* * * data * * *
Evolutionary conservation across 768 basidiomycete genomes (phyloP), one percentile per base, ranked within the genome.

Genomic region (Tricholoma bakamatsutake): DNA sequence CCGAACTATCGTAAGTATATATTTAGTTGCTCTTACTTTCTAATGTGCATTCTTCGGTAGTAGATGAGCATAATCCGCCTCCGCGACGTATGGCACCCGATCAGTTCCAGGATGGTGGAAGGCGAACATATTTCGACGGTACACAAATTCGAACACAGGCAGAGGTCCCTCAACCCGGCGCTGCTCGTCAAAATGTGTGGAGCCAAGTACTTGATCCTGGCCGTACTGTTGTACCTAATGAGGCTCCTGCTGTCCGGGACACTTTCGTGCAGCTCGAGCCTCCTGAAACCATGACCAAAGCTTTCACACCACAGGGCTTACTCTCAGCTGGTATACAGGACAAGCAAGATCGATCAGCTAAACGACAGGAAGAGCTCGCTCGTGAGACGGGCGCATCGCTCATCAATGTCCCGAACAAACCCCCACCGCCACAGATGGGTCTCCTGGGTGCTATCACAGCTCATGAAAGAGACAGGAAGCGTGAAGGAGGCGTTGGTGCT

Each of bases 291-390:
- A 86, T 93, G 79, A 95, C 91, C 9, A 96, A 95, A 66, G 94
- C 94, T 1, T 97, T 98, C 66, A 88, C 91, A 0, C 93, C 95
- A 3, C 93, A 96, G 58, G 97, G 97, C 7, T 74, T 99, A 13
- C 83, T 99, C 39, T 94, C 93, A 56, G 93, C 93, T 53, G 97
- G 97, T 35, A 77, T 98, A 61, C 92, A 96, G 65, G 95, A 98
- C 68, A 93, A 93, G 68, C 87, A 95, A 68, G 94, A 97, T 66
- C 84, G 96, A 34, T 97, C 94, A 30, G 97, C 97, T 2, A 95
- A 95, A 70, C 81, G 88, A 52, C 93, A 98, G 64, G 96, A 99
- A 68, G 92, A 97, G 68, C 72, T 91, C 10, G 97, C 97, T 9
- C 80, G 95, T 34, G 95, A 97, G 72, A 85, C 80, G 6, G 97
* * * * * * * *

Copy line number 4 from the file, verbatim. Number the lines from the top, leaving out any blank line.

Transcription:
- A 86, T 93, G 79, A 95, C 91, C 9, A 96, A 95, A 66, G 94